When Marvel solicited this issue, it was a 40-page one-shot that, it seemed, would fold Psylocke back into the X-Men following her turn on Claremont’s version of the Exiles. Shortly afterwards, the solicitation was altered to announce that the main feature was actually a shorter length, and would be supplemented by a reprint of an old X-Men back-up strip. Whether this represents changes made after solicitation or an error in the original listings in unclear, but one thing’s for certain: this comic, much like the recent Nightcrawler one-shot, doesn’t entirely resemble the one that was originally solicited. One suspects that fans and retailers won’t put up with that for long.
Beyond that, however, the story is actually quite good. Psylocke is one of Chris Claremont’s “pet” characters, so he still has a fairly good grip on how she should be written. The issue is designed to tie up a thread from Exiles, where a version of the Slaymaster — a villain from Psylocke’s early days — was hopping realities, killing every alternate Betsy Braddock he met, hoping to get “our” one. Because it’s Psylocke, and because it’s Claremont, she eventually defeats him in a one-on-one physical fight.
The art is done in a painted, elegant style that looks amazing, but is slightly marred by a tendency towards emphasizing Psylocke’s more, er, womanly charms, but when you buy a Claremont comic, you have to be prepared to read the words as well — and despite criticism of his recent style, it’s all quite good, tying up Psylocke’s unfinished plot arc, and providing a rare opportunity for the character to take center stage.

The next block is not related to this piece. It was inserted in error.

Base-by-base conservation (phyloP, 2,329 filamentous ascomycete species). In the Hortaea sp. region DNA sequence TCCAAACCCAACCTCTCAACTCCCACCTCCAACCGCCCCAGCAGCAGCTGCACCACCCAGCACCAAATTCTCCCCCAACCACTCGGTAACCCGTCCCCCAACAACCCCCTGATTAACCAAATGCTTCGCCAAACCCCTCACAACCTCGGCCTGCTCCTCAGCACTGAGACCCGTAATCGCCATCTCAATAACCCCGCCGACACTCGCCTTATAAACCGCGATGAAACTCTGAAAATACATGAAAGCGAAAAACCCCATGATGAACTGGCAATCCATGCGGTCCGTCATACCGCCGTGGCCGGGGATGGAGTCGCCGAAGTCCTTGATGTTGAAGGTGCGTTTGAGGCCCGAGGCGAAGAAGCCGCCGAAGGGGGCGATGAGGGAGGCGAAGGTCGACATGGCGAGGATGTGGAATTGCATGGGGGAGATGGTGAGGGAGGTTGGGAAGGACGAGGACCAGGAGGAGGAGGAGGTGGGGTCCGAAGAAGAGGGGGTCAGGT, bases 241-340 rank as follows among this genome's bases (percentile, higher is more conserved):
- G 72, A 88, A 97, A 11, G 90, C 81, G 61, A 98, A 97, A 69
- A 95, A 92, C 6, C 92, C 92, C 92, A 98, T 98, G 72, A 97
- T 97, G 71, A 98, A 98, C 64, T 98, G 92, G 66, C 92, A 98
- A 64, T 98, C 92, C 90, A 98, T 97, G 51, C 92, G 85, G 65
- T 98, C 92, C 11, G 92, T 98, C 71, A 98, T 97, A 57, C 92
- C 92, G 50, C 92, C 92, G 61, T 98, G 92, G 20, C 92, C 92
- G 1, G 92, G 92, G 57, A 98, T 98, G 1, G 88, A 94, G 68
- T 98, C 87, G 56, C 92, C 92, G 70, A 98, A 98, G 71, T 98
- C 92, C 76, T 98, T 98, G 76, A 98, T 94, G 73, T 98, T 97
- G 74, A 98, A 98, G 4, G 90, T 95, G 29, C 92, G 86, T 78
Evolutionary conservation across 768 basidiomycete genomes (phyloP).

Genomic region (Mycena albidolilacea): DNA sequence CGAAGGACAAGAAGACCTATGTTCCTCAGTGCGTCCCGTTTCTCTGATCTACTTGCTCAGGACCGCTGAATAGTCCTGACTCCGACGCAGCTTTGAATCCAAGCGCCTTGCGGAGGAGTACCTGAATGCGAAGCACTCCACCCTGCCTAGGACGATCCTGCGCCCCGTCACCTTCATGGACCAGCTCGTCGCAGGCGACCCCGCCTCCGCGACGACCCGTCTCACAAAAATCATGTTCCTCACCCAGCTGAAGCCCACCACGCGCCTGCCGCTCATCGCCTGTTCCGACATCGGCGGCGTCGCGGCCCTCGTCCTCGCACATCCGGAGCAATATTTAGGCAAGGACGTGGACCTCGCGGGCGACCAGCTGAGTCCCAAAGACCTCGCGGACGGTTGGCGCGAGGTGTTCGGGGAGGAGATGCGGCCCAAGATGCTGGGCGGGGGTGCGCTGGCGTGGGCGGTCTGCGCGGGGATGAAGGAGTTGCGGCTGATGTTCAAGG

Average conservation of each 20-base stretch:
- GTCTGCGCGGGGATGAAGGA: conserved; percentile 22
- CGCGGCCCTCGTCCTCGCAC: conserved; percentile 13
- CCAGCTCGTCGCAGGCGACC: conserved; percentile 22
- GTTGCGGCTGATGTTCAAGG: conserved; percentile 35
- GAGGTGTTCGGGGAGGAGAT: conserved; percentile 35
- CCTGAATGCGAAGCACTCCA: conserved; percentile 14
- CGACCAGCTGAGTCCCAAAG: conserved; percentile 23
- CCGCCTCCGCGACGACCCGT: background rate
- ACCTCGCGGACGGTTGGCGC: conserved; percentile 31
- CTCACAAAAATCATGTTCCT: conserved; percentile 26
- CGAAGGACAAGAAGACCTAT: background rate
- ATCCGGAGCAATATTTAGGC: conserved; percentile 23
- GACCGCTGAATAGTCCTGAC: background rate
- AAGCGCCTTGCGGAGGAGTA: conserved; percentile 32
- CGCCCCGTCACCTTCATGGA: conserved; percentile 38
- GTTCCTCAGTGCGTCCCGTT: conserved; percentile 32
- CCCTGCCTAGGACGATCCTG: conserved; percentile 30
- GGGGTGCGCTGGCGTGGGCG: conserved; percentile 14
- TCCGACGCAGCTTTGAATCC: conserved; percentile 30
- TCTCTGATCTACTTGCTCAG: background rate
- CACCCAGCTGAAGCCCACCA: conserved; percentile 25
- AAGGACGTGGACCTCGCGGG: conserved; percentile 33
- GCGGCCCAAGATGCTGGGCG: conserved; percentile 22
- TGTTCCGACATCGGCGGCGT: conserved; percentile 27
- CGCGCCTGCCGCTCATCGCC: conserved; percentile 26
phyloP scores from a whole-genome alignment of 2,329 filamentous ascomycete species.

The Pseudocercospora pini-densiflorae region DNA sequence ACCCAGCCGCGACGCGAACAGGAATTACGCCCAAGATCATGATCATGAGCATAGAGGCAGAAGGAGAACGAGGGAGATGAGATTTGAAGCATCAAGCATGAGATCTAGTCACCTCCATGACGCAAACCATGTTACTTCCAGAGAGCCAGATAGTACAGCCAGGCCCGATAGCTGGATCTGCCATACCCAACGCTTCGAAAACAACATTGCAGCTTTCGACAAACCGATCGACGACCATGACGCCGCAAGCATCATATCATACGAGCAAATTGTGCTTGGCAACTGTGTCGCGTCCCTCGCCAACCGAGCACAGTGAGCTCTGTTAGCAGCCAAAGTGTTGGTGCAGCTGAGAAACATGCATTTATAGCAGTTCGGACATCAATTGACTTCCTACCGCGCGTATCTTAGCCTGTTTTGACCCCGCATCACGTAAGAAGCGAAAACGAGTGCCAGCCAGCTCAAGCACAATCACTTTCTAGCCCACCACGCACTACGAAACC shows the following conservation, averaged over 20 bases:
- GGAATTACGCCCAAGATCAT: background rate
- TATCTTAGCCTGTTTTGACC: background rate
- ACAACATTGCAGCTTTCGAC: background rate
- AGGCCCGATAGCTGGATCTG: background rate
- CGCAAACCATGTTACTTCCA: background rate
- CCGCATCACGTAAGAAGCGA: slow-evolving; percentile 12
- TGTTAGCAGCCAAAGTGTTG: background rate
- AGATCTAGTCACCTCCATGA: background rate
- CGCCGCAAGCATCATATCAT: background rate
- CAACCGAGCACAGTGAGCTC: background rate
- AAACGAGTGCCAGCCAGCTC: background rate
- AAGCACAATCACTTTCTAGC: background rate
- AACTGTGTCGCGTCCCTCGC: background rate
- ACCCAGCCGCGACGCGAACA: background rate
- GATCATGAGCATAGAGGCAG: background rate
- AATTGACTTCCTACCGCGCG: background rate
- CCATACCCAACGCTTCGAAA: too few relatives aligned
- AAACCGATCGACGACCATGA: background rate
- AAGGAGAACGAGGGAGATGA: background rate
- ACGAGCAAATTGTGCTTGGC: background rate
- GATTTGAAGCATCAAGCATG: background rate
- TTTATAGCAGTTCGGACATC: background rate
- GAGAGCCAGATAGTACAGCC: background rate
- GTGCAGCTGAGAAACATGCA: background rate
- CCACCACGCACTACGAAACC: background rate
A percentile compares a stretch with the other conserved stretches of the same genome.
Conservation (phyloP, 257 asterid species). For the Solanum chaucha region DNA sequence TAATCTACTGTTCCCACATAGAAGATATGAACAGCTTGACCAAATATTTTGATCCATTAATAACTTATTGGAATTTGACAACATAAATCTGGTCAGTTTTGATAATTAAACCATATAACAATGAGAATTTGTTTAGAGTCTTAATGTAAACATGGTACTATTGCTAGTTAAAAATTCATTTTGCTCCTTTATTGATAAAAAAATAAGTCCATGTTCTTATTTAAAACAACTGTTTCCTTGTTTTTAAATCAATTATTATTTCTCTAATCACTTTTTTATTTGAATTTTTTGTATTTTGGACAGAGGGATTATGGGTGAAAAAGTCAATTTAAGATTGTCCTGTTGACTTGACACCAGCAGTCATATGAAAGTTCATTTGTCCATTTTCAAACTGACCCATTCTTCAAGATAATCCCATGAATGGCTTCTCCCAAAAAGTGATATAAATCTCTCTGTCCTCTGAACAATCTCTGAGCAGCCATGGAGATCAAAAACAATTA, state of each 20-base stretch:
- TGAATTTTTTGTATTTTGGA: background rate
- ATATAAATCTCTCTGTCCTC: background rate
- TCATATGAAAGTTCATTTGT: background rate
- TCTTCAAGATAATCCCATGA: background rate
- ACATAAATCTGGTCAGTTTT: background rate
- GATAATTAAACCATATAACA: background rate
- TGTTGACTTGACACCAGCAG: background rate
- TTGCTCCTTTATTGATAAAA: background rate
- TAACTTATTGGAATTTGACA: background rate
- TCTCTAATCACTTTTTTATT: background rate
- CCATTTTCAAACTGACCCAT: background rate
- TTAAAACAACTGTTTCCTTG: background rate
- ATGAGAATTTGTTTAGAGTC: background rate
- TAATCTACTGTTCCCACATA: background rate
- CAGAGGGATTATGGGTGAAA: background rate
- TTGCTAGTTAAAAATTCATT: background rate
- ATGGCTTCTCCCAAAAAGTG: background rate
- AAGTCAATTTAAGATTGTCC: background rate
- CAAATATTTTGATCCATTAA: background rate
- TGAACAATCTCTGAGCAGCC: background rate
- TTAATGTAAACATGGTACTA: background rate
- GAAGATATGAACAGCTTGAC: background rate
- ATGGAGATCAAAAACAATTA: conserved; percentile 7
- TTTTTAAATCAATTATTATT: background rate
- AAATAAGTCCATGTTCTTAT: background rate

The issue really treats fans of Psylocke, bringing in multiple elements from past continuity, as well as featuring an appearance by her brother, Captain Britain, in one of his welcome glimpses outside of his own title. The relationship between Brian and Betsy is well-developed and if it’s this interesting under Claremont, one can only wonder what Cornell would do with it. Consider this the start of a petition to get Psylocke into “Captain Britain”!
The backup strip is less easy to enthuse about, however. It’s written by Adam Warren, and set from an odd point in the past where Psylocke was dead, so it’s weird to see it paired up, no explanation, with a lead story where she very much isn’t. I consider myself a fairly hardcore X-Men fan, but even I find it a little hard to understand the continuity matters surrounding this short story. There’s some nice ninja-action from artist Rick Mays, but otherwise, it definitely feels like padding. The idea of backup strips is a good one, but the execution — of this one, at least — has a negative effect on the comic overall.